It is hard to separate Bengalis from the rasgulla or the "roshogolla" as they call it. But after the November 14 proclamation by the ministry of commerce's GI registry, it is difficult to separate the “sweet, syrupy, soft cheese balls” from Bengal.
Though Chennai-based registry concluded the two-year-long battle between West Bengal and Odisha, the two neighbouring states, by declaring that rasgulla is a Bengali creation, it was never an actual debate or a real question for the Bengalis.
Origin of Bengali rasgulla
West Bengal is the hub of most chhena-based sweets and according to history, rasgulla, the most famous of all the chhena-based syrupy sweets, was "invented by Nobin Chandra Das in 1868" in an attempt to do something off the beaten track, but with the same ingredient- chhena.
Following the invention, he came to be known as “the Columbus of roshogolla”. His eponymous sweet shop standing tall and thriving in Bagbazar, in north Kolkata, is living proof of the creation.
According to the official website of the iconic KC Das sweet shop, named after a descendant of Nobin Chandra Das, was looking for a break from sandesh which has a dry and hard texture, and to create something soft, succulent and sweet.
“It was at this opportune moment that he struggled towards this end, but every time he tries to boil the casein balls in sugar syrup they disintegrated. At last, he discovered the presence of an enzyme in the casein to which he ascribed a vernacular terminology that played the trick. Nobin Chandra finally succeeded in creating the soft, spongy and syrupy ‘rossogolla’ for the discerning Bengali plate,” says the website.
It is believed that he used reetha (soapnut) to solve the disintegration problem.
Apart from numerous mentions of rasgulla in history and literature, there is a book by Haripada Bhowmik on how it was invented by Das.
According to reports, noted food historian KT Acharya also pointed out the fact that making chhena from milk was a taboo in India. Bengal learnt it first from the Portugese and there began the journey of the rasgulla.
Where the debate started
Given such documented history, there was no dispute in Bengal’s sweet saga before 2015. The battle started after the West Bengal government applied for a GI recognition from rasgulla. It quoted the history of Nobin Chandra Das to claim the GI tag.
In 2015, Odisha, famous for its chhena poda, contested the 150-year-old history and said it has a 600-year-old history of rasgulla.
Origin of Odisha rasgulla
The Odisha government said rasgulla originated in Puri some 600 years ago in form of kheer mohana, the name referring to the milk-white colour of the delicacy. According to mythology, the deity synonymous with Puri's famous Jagannath temple, (from which the English word "juggernaut" originates) - Lord Jagannath - had offered kheer mohana to an angry Goddess Lakshmi in order to appease her so that she lets him enter his home after the nine-day rath yatra.
This kheer mohana later became Pahala rasgulla, named after the village Pahala, which, according to the government, became the rasgulla village of Odisha, owing to the abundant production of milk.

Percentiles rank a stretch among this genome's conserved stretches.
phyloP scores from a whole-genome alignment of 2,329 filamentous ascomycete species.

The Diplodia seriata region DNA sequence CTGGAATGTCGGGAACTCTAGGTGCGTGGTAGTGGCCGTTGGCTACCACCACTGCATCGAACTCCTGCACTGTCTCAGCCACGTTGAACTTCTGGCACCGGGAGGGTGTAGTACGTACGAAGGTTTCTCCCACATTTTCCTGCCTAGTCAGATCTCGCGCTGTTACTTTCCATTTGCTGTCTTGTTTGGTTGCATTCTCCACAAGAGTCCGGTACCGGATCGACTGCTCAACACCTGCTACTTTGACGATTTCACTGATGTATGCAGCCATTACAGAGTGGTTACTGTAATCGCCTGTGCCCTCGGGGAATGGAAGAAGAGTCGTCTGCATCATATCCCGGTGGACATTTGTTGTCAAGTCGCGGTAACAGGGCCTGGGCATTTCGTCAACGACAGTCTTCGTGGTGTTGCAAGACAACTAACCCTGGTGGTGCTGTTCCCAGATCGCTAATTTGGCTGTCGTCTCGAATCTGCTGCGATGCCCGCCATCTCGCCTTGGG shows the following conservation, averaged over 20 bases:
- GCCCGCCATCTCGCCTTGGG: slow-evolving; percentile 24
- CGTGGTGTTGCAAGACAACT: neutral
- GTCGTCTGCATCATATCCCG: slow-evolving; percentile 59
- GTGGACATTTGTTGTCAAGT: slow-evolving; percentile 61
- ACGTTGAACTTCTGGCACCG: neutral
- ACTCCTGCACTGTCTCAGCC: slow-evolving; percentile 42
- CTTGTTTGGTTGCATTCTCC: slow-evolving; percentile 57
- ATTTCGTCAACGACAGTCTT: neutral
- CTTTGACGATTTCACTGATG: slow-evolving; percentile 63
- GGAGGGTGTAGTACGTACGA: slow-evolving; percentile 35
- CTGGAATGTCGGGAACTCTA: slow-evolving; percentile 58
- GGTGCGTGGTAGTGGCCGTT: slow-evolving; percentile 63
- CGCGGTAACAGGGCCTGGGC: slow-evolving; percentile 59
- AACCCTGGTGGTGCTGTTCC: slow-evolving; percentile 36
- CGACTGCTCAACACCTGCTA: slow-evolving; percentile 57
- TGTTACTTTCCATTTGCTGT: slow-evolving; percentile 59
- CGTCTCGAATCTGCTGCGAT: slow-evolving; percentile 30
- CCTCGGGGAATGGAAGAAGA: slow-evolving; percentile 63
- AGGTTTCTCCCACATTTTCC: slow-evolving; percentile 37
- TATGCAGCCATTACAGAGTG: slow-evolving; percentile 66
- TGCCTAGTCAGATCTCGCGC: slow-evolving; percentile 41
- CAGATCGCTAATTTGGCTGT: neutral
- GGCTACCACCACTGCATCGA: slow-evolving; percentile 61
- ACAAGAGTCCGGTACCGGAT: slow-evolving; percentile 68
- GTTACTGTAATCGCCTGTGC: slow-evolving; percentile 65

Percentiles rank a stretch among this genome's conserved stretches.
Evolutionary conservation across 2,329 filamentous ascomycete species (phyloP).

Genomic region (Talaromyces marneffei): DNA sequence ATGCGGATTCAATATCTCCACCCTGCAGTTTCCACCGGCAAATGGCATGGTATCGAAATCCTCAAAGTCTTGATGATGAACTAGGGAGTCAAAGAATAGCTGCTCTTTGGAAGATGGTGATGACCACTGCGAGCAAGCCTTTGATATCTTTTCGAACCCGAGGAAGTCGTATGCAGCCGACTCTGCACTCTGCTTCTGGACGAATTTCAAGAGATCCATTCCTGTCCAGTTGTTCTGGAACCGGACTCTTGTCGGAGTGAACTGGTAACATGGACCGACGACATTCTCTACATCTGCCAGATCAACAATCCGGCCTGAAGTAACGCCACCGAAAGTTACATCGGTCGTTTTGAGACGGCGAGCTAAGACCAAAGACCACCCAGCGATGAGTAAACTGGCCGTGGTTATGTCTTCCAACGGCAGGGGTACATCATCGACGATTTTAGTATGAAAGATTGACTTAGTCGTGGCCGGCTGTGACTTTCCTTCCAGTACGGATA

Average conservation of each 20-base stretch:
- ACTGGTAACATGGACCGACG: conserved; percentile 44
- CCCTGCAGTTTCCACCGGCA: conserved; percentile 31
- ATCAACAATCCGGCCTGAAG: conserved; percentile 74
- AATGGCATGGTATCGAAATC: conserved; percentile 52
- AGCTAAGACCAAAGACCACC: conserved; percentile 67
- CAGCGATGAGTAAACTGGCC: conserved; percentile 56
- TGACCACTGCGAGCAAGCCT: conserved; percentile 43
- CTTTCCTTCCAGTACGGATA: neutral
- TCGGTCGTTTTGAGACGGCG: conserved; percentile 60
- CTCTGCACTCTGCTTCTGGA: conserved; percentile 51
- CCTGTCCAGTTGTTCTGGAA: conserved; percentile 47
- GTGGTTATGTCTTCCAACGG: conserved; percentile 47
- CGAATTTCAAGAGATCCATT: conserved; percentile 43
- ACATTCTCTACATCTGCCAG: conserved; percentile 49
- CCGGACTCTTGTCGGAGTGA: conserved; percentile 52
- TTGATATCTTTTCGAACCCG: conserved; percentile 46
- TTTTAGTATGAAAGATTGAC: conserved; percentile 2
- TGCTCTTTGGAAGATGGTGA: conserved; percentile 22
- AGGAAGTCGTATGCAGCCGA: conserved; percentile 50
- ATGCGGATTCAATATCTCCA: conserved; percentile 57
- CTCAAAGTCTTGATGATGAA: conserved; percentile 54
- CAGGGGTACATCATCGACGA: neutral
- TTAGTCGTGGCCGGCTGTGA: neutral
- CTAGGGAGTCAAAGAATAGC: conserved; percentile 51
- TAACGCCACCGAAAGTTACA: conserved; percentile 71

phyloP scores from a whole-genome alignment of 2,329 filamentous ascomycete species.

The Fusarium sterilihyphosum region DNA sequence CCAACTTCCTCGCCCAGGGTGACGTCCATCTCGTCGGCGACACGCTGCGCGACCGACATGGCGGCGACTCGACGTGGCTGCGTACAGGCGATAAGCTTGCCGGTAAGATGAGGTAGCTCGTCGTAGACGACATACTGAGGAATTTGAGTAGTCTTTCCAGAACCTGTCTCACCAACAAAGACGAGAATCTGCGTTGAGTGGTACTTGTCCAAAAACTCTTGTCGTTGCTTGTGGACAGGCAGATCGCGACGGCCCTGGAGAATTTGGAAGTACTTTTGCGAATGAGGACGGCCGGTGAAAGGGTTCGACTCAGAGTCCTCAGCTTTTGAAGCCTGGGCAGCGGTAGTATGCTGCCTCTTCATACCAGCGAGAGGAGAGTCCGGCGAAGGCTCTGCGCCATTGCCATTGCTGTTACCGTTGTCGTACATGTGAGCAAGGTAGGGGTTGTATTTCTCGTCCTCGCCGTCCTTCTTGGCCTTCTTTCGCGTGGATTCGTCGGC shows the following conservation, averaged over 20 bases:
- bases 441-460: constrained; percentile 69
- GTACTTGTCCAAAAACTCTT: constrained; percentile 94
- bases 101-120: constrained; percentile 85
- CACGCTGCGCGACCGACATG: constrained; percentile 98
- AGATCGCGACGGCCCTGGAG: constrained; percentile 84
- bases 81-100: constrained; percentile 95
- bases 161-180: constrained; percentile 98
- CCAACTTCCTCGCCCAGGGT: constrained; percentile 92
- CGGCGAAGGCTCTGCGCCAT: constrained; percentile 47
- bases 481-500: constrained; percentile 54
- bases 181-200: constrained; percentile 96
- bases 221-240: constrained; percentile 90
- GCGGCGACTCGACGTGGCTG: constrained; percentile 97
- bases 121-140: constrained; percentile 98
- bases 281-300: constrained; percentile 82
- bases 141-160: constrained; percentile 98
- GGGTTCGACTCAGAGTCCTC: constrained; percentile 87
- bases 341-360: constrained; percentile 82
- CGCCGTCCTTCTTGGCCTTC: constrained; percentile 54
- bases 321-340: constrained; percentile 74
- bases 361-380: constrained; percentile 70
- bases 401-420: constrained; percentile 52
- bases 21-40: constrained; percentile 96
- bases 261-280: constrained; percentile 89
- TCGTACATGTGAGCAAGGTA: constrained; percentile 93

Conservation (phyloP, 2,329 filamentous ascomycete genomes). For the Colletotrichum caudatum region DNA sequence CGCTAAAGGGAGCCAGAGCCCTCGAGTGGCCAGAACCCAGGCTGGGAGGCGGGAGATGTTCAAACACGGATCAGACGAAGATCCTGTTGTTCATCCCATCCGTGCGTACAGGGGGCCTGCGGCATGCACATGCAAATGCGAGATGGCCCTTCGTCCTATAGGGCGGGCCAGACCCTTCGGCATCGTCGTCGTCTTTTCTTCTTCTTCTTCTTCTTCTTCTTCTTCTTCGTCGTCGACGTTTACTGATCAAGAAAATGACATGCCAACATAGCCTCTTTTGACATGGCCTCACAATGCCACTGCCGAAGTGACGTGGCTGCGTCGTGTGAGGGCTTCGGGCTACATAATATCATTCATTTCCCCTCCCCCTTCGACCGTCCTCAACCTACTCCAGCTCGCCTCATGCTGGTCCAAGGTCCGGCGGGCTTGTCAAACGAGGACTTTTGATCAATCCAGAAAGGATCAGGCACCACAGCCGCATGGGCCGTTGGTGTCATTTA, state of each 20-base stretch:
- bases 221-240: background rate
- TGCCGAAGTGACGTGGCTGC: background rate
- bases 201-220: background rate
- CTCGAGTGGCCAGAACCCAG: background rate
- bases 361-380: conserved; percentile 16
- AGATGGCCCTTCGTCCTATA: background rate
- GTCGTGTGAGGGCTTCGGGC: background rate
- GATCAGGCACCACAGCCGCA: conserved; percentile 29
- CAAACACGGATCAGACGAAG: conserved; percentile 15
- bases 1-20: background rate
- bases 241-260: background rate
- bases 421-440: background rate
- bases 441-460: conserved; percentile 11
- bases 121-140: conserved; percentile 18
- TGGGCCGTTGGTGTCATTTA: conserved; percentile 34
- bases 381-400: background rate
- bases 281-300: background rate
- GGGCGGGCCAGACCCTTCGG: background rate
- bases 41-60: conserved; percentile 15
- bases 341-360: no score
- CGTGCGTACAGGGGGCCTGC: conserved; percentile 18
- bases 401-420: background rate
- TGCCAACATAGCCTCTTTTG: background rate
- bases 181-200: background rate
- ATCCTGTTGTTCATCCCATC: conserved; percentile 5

To contest the claims of the West Bengal government, the Odisha government set up a number of research committees. A 150-page report by Jagannath cult researcher Asit Mohanty said that Dandi Ramayan has the first documented presence of rasgulla in Odisha history. Dandi Ramayan, an Odia adaptation of the Valmiki Ramayan, was written in the 15th century.
In an interview, BJD MLA Priyadarshi Mishra claimed that he had raised the issue in the Assembly after coming to know that the West Bengal government was applying for a GI tag. He said rasgulla is definitely an Odia sweet, as many ingredients required to make rasgulla come from the state.
A prestige issue
It became a prestige issue for West Bengal as rasgulla is something Bengalis are identified with in other parts of India and abroad; such is the popularity of the sweet dish. And many Bengalis, if not all, are quite happy with the identity as the rich history of sweets back home makes them believe that they have rightful share in “sweetness”.
So, rasgulla was never just another dessert. To be more specific, it is not a dessert for Bengalis; they can have it any time of the day. And when West Bengal has well-documented history of its origin, why would it not take pride and cross swords with Odisha?
On the other hand, rasgulla was never a forgone battle for Odisha. Apart from chhena-poda, rasgulla is the second delicacy Odisha sweets are famous for. And unlike the Bengali rasgulla, the ones from Odisha are oblong and often larger, sometimes compared to the eyes of Lord Jagannath. Once the tussle intensified, Odisha started celebrating July 30 as "Rasgulla Divas".
Odisha even has a rasgulla training institute, BK Industrial Training Centre, named after Bikalananda Kar, a renowned confectioner from Pahala village.
With the debate now "resolved" and West Bengal having got the official historical credit of having "invented" its favourite roshogolla, the ending, as they say, has been bittersweet. As the issue rose above the GI tag and the impact it would have had on business prospects to become — in the course of time — largely a matter of prestige, Bengalis and Odias, it seems, have lost a raging topic for dinner table debate.
No Bengali would ever criticise the West Bengal government for its committed fight against culinary rival Odisha over the "contested" origin of rasgulla.
No Odia, on the other hand, would be able to shrug the defeat off as “good riddance” on World Diabetes Day.